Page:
The House divided : Contents 30: Note niency. He should like to know whether Contents, 3. they were kept in custody to be tried, or merely to deprive them of their freedom, * Sir John Scott: created baron Eldon, and to punish them for their supposed of. July 18, 1799.
Proceedings in the Commons respecting The fact was, that it was from the Baltic, the Deficiency of the last Crop of Grain.] and from America, that we received in Feb. 18. The House having resolved it. ordinary the supplies of grain which the self into a Committee on the Report res- country required. Before pecting the Assize of Bread, and the De France did not grow any considerable ficiency of the last crop of Grain, [See quantity of grair above that which she p. 1403.]
consumed; and the produce of the NeLord Hawkesbury said, that there was therlands was consumed by the inhabitants, one proposition which he wished to sub- by the United Provinces, and by the peo. mit to the committee; but before he made ple in the less fertile districts upon the it, he would offer a few observations upon Rhine. The present scarcity was certhe state of the country at the present tainly alarming; but the danger was much time. The origin of this committee was exaggerated. This might be proved by certainly to be found in governor Pow. the statement of a few circumstances. nall's bill ;* but even in 1773, the pro. The consumption of grain in the country moters of that bill were of the same opi. must be estimated from the number of nion which the best informed men now the consumers, and the amount of the entertained, namely, that little relief consumption of each individual. The could be obtained in a time of scarcity by number of consumers of wheaten bread interfering with the conduct of millers, or depended much upon the abundance of subjecting them to different regulations the crop, and the consequent price of from those which now directed them. wheaten bread. On an average, one third There was but one proposition which he of the people did not consume wheaten had now to make. He thought that this bread. A great majority of the people in was a subject on which little could be Scotland, Westmorland, Cumberland, done by measures of legislation, on which the North Riding of Yorkshire, part of much more might be expected from the Lancashire, of Wales, Cornwall, and the private influence of gentlemen, by exam. northern parts of Devonshire, consumed ple in their own families, and by recom- bread made of oats, barley, and other mendation to others, than by any proceed- grain. Now, as to the quantity of wheat ings of parliament. Upon the subject of consumed, a quarter of wheat in the year the present scarcity, there was one argu- for each man was the general calculation. ment which had often been useil by gen. This allowance would require between tlemen on the other side of the House ; eight and nine millions of quarters, to namely, that the war was the cause of the supply this country for a year. The present scarcity. Did gentlemen mean by produce of the country varied in differsuch an assertion that the state of hostili. ent year3 ; but the average computies in which we were placed with some tation between very high and very low countries in Europe, prevented the im- seasons might come nearest the truth. portation of grain which otherwise might This average did not feed the country; have been imported into this country ? Or for the average importation for several did they mean that the war increased the years back might be estimated at one consumption of corn in the country twentieth of the whole consumption. The As to the supposition that the war pre- deficiency of the late crop might be esvented the importation of corn, it was a timated at one third of the usual crop, known fact, that the average importation which must be added to the one twentieth for the last seven years was as high as usually imported, in order to estimate that of any preceding period. In 1796, what importation would be necessary this the importation was greater than was ever season. It must, however, be considered, known before : and amounted to nearly that there was in the country a stock in 900,000 quarters of grain. The war, hand from the preceding harvest sufficient then, could have no direct influence in to supply one inonth. But if we also take preventing the importation of corn. But the foreign corn in the country at the it might be said, that it operated by an in- same period, there was certainly much direct influence, that it prevented us from more than would be consumed in a month. importing corn from countries where we considering all these circumstances, the could be supplied, because with these probable amount of the importation nécountries we were in a state of hostility. cessary this season, would be about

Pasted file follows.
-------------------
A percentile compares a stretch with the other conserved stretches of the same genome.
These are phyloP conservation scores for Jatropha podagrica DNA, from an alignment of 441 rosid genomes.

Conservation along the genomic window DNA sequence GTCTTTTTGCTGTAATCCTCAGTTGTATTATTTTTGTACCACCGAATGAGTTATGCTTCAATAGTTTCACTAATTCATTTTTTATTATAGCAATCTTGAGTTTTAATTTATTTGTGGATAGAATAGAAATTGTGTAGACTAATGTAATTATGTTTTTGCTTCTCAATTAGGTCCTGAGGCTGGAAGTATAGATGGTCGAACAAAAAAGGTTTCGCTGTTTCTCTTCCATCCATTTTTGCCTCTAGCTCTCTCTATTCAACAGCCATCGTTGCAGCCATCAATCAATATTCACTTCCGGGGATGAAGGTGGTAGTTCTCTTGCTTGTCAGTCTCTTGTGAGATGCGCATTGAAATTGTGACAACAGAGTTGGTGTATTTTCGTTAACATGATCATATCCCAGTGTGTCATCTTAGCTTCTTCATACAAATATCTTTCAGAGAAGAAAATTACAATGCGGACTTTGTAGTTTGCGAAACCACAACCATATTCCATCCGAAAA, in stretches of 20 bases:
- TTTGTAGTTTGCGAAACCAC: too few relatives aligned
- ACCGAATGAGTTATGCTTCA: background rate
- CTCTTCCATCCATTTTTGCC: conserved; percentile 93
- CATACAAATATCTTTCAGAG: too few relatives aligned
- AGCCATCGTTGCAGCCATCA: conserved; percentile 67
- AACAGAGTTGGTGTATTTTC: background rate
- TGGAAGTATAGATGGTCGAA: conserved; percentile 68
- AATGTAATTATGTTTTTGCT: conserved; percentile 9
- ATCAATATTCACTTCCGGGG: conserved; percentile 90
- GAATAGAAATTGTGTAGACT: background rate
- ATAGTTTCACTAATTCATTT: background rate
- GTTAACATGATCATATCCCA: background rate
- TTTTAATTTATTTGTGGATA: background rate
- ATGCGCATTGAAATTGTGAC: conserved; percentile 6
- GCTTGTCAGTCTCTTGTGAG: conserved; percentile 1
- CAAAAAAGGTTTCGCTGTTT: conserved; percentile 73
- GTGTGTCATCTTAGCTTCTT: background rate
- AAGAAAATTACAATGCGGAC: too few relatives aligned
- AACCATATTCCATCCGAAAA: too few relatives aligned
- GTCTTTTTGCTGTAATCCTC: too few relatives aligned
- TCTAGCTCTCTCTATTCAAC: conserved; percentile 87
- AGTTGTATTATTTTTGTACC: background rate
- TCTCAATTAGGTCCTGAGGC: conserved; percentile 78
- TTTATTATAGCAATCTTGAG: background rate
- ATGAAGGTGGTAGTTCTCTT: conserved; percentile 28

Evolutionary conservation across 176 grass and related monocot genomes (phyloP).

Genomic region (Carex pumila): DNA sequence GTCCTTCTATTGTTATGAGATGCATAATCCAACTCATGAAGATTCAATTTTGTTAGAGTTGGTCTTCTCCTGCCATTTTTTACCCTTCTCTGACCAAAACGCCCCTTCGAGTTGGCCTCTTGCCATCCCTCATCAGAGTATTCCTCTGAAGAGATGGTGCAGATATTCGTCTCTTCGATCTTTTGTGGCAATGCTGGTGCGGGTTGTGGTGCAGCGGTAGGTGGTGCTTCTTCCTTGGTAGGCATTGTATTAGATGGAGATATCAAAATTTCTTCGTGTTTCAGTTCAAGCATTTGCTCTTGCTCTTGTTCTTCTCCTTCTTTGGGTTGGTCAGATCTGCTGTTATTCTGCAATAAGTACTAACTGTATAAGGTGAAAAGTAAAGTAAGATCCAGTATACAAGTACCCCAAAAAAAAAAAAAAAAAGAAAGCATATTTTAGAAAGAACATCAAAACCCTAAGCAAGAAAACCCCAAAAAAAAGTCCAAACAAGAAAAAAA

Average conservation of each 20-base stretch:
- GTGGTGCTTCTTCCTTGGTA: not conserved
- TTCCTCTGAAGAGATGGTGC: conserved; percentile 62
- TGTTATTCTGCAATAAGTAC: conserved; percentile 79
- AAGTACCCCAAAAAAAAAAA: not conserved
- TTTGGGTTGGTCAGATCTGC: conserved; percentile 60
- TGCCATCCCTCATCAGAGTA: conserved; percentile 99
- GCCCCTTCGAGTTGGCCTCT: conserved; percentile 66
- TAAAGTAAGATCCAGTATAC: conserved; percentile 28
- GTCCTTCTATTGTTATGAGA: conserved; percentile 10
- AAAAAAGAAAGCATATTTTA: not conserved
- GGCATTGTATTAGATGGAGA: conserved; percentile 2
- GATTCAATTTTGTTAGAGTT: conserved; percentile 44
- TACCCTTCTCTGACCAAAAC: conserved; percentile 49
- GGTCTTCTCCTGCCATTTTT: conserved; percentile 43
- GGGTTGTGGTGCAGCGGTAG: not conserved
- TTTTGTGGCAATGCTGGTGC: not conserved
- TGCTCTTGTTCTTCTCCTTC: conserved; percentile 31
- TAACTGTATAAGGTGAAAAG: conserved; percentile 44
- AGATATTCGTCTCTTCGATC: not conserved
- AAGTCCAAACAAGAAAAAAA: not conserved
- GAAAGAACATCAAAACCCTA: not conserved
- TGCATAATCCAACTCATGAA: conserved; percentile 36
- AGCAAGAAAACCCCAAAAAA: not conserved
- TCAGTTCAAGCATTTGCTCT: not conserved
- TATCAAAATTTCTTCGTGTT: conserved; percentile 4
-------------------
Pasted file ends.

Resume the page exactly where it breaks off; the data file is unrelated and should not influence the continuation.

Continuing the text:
600,000 quarters of wheat; whereas in * See Vol. 17, p. 697,
1796 the importation was more than [VOL. XXXIV.]